Regardless of the merits of the case, it is not a good sign when one of the largest investors of a startup decides that the best shot it has at ever getting any of its money back is in court instead of in the market. WPP is seeking $13.2 million in damages. And it is not the only one who is angry. Both former and existing employees also feel shafted (read some of the 135 comments on my post about the last round of layoffs, which somehow became an unofficial forum for employees to vent). They never got a chance to sell any of their shares.
Full complaint embedded below, via PaidContent.
Update: Below is the e-mail Spot Runner sent out to employees on Friday, after word of the lawsuit broke:
As you may have heard, WPP, a minority shareholder (less than 3%) in Spot Runner since 2006, filed a lawsuit against the company and its board members primarily related to the sale of Spot Runner stock and Spot Runner’s communications with WPP. This situation is unfortunate, as we appreciate and value the relationships we have with all of our investors and we had hoped for a long and supportive relationship with WPP. We believe these claims are without merit and will vigorously defend against them, including taking all necessary legal action to protect Spot Runner’s reputation.
We feel strongly that WPP’s complaint contains many baseless accusations and want to give you a broader perspective on the matter. This lawsuit is unrelated to our products and services – it is centered on legal agreements entered into with WPP, a sophisticated investor, regarding the way that shareholder stock sales were handled. WPP alleges that Spot Runner’s board members failed to disclose to WPP the stock sales by shareholders, allegedly in violation of the board’s obligations to stockholders, among other things.
We are confident that Spot Runner complied with all of its obligations under the various shareholder agreements. When these sales occurred, there was overwhelming demand for Spot Runner stock and the company did not want to dilute existing shareholders by issuing new shares. Therefore, the founders (in 2006) and the board members and other preferred shareholders (in 2007 and early 2008) agreed to make room for important, new investors and respond to their desire to invest in Spot Runner by selling their own shares. In 2007 and 2008, WPP and other preferred shareholders were given notice that the sales were occurring, and they had the opportunity to participate in the sales. In fact, WPP signed various documents acknowledging this opportunity.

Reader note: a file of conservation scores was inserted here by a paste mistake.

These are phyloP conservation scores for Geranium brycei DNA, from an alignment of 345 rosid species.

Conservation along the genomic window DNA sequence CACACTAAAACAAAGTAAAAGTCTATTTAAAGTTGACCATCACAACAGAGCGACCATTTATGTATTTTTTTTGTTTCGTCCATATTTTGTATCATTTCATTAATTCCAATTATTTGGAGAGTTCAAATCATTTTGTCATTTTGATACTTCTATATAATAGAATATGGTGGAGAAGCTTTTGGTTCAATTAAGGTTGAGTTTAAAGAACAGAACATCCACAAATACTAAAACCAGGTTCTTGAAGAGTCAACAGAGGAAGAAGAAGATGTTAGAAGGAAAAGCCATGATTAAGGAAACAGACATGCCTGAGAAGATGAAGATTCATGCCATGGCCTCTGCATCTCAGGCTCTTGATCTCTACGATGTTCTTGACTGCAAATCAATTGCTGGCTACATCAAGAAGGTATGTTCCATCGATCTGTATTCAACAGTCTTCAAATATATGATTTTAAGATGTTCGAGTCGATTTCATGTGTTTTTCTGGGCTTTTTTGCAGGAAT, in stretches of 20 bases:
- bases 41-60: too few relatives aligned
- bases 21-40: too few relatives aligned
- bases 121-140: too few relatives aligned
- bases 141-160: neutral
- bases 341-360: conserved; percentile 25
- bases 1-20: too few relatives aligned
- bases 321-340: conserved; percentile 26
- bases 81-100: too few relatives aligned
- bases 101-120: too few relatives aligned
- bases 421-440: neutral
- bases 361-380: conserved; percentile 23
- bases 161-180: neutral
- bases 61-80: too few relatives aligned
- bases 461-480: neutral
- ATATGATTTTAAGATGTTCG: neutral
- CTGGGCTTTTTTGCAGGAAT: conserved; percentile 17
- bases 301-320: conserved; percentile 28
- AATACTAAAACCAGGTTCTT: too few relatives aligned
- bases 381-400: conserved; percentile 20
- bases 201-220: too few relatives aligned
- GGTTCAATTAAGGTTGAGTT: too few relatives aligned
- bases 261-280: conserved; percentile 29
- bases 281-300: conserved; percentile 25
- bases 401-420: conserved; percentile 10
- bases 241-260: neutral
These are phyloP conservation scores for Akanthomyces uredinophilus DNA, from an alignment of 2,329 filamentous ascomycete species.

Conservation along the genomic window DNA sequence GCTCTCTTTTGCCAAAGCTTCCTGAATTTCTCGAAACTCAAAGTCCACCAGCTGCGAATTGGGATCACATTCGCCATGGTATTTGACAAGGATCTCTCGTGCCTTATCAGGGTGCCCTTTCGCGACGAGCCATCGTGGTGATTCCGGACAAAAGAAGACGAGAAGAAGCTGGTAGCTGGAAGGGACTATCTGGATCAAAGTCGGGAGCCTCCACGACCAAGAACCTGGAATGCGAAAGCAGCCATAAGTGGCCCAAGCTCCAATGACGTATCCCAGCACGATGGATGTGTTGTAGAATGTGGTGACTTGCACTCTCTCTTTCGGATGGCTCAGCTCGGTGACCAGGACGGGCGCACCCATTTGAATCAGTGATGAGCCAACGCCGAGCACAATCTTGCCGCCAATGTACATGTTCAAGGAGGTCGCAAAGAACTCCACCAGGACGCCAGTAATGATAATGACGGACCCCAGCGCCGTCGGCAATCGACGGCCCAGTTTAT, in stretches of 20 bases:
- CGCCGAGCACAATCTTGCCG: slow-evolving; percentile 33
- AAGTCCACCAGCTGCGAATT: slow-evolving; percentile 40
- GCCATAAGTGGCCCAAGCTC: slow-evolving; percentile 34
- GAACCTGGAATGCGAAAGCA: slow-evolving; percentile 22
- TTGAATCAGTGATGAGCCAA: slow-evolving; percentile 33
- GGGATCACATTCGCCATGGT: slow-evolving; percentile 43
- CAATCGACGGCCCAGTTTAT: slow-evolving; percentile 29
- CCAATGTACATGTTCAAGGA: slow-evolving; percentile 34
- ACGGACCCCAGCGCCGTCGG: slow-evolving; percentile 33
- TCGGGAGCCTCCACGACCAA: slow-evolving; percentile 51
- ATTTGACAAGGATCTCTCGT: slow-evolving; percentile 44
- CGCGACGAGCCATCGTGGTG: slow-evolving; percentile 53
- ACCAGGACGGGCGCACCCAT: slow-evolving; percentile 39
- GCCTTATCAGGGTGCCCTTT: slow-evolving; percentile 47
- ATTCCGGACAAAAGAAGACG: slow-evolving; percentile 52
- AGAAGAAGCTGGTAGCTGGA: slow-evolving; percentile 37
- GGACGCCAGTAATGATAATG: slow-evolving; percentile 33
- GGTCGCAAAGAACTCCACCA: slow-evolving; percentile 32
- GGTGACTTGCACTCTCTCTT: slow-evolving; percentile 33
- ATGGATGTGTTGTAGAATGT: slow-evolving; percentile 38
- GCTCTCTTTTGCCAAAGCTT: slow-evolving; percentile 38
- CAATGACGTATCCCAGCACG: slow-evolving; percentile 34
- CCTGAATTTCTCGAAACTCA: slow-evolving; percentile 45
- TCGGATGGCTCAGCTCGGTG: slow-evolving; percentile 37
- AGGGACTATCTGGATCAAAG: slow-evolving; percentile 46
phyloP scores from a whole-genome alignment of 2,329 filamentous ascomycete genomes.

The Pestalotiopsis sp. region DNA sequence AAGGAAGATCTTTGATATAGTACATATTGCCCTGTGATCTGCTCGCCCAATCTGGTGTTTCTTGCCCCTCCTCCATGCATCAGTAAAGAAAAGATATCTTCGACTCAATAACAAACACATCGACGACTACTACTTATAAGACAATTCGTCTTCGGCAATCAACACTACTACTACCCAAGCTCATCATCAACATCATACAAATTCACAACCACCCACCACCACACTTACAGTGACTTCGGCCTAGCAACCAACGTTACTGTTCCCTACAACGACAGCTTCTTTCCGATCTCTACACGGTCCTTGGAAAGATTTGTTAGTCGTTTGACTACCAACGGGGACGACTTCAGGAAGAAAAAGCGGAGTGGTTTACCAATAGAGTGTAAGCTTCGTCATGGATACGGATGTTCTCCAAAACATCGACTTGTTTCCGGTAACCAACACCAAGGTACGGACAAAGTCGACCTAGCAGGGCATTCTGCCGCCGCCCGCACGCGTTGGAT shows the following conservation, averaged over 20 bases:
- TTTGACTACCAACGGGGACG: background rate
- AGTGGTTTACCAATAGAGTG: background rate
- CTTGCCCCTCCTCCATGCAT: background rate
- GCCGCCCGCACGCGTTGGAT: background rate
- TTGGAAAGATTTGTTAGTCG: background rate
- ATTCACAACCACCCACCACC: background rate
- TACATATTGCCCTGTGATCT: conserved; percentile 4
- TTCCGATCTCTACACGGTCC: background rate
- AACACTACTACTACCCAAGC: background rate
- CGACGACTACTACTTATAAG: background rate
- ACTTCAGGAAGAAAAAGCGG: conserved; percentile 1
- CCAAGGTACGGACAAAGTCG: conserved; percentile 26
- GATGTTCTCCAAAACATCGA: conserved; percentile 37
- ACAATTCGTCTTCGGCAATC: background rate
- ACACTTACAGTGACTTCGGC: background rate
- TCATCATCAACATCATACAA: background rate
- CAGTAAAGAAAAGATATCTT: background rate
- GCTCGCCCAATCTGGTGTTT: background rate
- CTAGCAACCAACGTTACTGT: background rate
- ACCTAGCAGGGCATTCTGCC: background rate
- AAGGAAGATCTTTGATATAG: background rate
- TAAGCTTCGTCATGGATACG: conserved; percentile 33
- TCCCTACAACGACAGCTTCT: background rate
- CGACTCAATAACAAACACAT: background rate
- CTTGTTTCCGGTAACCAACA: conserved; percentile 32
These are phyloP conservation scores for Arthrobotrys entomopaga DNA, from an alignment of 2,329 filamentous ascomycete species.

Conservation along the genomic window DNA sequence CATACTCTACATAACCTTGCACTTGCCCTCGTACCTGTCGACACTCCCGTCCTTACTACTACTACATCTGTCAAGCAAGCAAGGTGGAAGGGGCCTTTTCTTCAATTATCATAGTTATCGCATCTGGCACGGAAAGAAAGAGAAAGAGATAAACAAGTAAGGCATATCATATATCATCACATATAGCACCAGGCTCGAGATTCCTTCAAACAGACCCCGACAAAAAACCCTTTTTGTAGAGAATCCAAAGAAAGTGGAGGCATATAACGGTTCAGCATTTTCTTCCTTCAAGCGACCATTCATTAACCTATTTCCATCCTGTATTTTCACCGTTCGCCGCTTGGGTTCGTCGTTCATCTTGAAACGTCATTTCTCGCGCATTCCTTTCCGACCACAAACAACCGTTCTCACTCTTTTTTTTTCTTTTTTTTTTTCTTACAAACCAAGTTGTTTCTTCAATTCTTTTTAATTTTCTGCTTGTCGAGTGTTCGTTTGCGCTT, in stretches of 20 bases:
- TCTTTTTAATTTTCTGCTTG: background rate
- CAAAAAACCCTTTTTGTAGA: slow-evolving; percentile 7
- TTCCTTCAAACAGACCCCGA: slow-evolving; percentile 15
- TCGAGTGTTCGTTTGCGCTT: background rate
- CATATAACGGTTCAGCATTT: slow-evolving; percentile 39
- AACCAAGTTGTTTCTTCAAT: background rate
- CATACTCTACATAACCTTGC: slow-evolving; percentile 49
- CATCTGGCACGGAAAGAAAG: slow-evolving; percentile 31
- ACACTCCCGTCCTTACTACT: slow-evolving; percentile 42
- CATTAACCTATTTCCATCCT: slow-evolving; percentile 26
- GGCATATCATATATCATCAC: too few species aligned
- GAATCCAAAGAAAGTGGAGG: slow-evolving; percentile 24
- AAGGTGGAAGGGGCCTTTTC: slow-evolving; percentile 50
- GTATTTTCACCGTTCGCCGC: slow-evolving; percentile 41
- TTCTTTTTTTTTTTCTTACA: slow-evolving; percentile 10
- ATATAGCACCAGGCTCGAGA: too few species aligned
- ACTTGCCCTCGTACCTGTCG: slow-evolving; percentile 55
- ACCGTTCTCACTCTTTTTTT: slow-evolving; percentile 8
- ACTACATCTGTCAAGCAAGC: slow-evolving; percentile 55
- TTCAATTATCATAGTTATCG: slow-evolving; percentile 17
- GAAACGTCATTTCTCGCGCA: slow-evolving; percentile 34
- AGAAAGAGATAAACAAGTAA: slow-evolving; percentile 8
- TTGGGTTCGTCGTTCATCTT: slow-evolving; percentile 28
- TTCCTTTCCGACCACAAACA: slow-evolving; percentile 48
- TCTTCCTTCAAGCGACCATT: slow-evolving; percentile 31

Spot Runner and all of its employees conduct business with the utmost integrity. Our team, technologies, and products and services are core assets of which we can all be proud. It is because of your hard work that we have come this far. To that end, we continue to drive hard toward successfully launching Project Malibu and realizing its full potential. You also should know that our board members remain majority shareholders in Spot Runner – a concrete sign of their commitment to and confidence in the business.
Our outside counsel will work with the board and management team to develop a formal reply, which ultimately will be filed with the court. These legal proceedings should not affect our day-to-day operations.
We are grateful that we can count on you to remain focused on serving our clients and partners to the best of your abilities.
Thank you again for all that you do for Spot Runner.